The Trade That Hasn't Helped. . .Yet
When it was announced that the Maple Leafs had swung a deal to land defenceman Cody Franson back in the summer, it seemed like not only a no-brainer, but a deal that didn't cost the Leafs anything at all. In fact, it still looks like a deal you'd make.
In exchange for taking on the $3.5 million contract of Matthew Lombardi for this year and next, the Leafs got the young, strapping Franson, a regular on the stout Nashville backline last season. Nashville received Brett Lebda, who was bought out, and Robert Slaney, now playing in the ECHL. The aim of the Preds was to move dollars, and we saw recently why that was when goalie Pekka Rinne was inked to a $49 million contract.
Those are the kinds of choices GM David Poile has to make in Nashville, and he's done very well at making them. So far, the deal with Toronto hasn't hurt the Preds, fifth in the west this season with one point less than the Leafs, who were until last week one of the hottest teams in the league.
But it hasn't help Toronto nearly as much as assistant GM David Nonis, the wheel man on this trade, believed it would. But then, it is early.
Franson will play in only his fifth game this season tonight against the Predators. He seemed like he would fit with the Leafs on the right side of the defence, with the assumption being he could beat out Mike Komisarek. Well, he hasn't, the Leafs are committed more than ever to Luke Schenn, and Dion Phaneuf gobbles up huge minutes. So the right side of the Leaf defence is spoken for.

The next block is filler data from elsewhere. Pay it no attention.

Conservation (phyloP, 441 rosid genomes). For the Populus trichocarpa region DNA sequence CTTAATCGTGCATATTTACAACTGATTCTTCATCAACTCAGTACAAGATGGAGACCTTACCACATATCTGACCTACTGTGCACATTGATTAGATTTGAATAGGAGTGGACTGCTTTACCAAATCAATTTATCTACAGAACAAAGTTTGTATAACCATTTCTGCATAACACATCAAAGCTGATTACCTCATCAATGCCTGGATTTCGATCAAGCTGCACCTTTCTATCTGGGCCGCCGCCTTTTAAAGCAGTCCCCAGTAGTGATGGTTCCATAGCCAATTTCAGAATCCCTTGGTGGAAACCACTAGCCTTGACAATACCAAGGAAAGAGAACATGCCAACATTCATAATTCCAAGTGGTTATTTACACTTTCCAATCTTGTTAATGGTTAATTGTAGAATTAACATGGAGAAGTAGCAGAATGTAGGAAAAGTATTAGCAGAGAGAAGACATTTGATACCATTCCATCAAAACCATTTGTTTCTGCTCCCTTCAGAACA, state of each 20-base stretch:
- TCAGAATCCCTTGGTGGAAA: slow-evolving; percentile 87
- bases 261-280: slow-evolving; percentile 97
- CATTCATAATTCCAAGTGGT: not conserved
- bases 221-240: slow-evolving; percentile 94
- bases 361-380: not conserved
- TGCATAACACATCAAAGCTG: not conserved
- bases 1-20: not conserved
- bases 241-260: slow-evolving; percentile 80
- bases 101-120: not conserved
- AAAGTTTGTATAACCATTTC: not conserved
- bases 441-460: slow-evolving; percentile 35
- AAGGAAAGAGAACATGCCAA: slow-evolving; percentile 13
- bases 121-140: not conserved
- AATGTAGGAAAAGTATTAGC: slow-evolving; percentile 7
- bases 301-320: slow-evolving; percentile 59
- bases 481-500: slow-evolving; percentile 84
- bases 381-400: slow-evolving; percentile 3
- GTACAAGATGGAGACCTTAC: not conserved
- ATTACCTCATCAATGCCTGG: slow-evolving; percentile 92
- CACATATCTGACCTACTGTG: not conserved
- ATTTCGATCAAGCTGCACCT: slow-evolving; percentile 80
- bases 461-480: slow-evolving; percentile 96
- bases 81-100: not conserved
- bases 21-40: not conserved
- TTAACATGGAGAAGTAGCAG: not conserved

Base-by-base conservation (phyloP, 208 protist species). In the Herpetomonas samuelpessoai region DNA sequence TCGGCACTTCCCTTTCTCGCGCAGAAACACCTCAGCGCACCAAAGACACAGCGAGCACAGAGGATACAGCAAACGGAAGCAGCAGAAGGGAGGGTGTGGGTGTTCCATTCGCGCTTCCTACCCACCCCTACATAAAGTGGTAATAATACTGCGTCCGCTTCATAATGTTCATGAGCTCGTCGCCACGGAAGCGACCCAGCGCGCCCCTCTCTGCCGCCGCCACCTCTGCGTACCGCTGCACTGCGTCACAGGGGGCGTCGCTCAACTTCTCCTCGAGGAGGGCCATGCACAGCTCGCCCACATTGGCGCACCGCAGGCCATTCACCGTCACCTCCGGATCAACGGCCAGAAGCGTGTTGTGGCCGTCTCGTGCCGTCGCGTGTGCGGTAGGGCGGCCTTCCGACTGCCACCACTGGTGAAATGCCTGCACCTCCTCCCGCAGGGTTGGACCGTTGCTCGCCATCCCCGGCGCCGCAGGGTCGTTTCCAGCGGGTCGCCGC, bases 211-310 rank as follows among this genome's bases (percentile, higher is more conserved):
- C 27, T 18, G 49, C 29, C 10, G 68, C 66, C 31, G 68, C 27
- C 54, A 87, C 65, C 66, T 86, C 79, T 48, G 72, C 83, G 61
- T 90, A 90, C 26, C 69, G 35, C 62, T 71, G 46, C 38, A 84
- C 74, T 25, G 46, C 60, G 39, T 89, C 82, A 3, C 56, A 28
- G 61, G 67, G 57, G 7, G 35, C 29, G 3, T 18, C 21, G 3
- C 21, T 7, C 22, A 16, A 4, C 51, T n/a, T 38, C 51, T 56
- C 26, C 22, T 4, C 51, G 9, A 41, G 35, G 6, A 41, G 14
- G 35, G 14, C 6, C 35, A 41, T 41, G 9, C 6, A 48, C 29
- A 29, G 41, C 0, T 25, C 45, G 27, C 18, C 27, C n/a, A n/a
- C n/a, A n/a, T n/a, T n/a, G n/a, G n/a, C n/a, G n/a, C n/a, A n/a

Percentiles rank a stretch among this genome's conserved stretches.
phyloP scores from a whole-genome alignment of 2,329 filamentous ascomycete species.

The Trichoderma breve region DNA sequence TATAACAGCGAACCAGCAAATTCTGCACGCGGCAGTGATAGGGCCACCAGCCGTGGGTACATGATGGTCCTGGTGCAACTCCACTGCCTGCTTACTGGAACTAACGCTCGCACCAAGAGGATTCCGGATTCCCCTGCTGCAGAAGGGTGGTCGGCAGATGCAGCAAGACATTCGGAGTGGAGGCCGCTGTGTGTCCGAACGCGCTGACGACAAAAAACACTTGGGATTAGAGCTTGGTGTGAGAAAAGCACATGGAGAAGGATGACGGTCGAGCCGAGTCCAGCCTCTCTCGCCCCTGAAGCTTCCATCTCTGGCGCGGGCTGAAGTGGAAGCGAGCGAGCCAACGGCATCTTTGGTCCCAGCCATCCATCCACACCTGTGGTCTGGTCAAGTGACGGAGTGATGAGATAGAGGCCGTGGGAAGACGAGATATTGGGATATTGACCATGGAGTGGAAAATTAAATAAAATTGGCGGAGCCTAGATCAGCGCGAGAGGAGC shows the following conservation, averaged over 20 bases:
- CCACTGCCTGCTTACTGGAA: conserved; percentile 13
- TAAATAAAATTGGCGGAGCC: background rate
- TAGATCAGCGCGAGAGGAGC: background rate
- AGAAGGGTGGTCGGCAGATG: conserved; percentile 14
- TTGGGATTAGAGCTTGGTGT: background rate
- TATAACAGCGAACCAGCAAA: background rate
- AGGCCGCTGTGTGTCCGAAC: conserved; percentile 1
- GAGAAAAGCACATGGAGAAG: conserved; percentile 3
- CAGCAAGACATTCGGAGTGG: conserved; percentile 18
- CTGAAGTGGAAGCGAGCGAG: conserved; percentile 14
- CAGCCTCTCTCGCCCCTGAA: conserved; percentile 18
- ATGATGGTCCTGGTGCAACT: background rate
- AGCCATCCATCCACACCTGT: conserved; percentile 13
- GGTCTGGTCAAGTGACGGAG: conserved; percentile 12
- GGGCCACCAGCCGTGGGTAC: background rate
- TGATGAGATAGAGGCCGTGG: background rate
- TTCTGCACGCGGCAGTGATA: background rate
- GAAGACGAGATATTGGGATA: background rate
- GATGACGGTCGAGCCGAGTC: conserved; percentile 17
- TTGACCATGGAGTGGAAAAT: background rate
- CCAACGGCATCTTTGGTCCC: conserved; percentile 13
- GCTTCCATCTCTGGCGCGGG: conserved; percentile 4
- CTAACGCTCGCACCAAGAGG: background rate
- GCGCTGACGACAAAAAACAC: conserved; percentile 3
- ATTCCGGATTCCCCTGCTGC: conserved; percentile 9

The left side isn't in quite the same way. But what the Leafs didn't know when they swung the the deal was that Franson can't play the left side like some, but not many, right-handed shooting defencemen can. It's a weird reality that while many lefties can play the right side, few righties can play the left. In Franson's case, he couldn't make the adjustment at all, which opened up room for Jake Gardiner and has left Franson on the sidelines most of the time.
He may work his way into the lineup, or injuries might get him there. The other option is a trade, and Brian Burke showed with Kris Versteeg last season he's not afraid to acknowledge a bad fit after less than a season. The Leafs were initially focussed on getting prospects and picks for Franson if he were moved, but with goaltending suddenly a major need, that might work as well.
Lombardi, meanwhile, has been both a success story and a disappointment. He managed to get his concussion symptoms under control in time to be in the opening night lineup and he scored a shorthanded goal that night against Montreal in an inspirational effort.
Since then, he's added only one more, and is a minus-7 on the season. His speed appears not to be as explosive, and his offensive game just isn't there at all despite getting 12-15 minutes most nights. His contract, however, mandates that he gets a long, long look even though players who might be more effective in his role - Darryl Boyce - languish with the Marlies.
Again, deals take time to flush out. Even the Phil Kessel swap looks better these days as he continues to lead the league in scoring (that, of course, doesn't alter the fact the Bruins got Tyler Seguin AND won the Cup).
Right now, of course, is when it would be very helpful for this Nashville deal to start paying some dividends. With injuries up front and four losses in their past five games, improved contributions from both the ex-Preds could make a big difference.